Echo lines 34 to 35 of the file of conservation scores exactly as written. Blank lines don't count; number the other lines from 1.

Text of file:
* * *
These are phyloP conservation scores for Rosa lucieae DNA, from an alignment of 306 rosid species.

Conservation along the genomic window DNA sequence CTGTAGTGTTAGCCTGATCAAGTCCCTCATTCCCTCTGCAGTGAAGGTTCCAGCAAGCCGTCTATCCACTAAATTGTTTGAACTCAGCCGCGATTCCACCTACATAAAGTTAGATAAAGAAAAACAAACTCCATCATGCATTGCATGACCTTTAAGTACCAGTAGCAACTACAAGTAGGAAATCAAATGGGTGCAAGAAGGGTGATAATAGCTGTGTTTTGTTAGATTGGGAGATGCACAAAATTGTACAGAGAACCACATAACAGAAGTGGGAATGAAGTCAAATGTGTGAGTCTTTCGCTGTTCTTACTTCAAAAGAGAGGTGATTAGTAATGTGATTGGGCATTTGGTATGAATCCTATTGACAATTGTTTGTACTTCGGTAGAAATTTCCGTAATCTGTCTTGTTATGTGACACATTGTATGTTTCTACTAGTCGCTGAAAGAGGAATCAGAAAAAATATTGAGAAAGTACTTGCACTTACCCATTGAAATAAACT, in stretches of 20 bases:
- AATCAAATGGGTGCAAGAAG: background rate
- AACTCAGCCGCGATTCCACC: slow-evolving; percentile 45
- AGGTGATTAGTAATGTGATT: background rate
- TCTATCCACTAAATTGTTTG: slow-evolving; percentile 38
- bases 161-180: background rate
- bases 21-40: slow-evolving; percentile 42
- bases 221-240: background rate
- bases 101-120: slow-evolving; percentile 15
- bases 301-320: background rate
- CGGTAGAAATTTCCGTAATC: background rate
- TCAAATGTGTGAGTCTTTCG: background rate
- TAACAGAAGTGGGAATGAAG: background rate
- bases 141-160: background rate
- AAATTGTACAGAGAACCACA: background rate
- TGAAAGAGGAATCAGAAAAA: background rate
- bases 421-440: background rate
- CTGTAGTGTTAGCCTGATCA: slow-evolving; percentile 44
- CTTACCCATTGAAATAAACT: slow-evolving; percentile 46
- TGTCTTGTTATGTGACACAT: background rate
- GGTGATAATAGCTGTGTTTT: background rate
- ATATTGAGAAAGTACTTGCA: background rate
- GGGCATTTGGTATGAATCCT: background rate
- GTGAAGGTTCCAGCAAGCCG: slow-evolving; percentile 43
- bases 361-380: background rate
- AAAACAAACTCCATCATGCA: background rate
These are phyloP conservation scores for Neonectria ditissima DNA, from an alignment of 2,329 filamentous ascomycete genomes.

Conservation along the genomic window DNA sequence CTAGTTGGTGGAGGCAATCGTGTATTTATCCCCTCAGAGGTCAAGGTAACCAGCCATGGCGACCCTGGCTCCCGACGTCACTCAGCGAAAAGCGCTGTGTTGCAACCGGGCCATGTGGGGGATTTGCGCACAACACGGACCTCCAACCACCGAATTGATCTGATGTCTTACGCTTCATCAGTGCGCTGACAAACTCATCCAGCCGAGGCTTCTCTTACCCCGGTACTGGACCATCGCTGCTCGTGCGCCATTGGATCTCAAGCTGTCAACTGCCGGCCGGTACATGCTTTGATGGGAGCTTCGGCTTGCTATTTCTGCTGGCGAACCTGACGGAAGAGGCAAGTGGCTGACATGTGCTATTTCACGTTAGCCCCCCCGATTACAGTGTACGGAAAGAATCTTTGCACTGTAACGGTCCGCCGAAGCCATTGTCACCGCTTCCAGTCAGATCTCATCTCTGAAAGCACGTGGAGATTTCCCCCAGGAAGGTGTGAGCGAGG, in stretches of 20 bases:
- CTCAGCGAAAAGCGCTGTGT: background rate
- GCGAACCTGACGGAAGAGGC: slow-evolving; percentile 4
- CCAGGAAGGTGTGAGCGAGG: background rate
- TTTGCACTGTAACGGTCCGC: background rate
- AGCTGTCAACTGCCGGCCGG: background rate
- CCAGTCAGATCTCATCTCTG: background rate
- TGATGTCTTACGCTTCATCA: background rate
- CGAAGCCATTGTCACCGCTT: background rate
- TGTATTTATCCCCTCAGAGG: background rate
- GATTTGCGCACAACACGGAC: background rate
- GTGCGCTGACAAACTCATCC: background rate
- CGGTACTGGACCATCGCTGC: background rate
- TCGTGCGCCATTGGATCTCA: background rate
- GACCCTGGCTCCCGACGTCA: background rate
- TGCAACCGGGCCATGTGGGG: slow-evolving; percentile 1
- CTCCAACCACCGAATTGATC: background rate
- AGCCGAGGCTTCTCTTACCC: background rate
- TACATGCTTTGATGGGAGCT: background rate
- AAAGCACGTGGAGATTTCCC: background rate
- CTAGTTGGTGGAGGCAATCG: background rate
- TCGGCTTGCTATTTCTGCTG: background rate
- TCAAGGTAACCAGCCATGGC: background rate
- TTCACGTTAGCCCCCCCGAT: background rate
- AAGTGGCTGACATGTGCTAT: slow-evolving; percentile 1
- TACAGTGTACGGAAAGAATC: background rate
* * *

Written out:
- AGCTGTCAACTGCCGGCCGG: background rate
- CCAGTCAGATCTCATCTCTG: background rate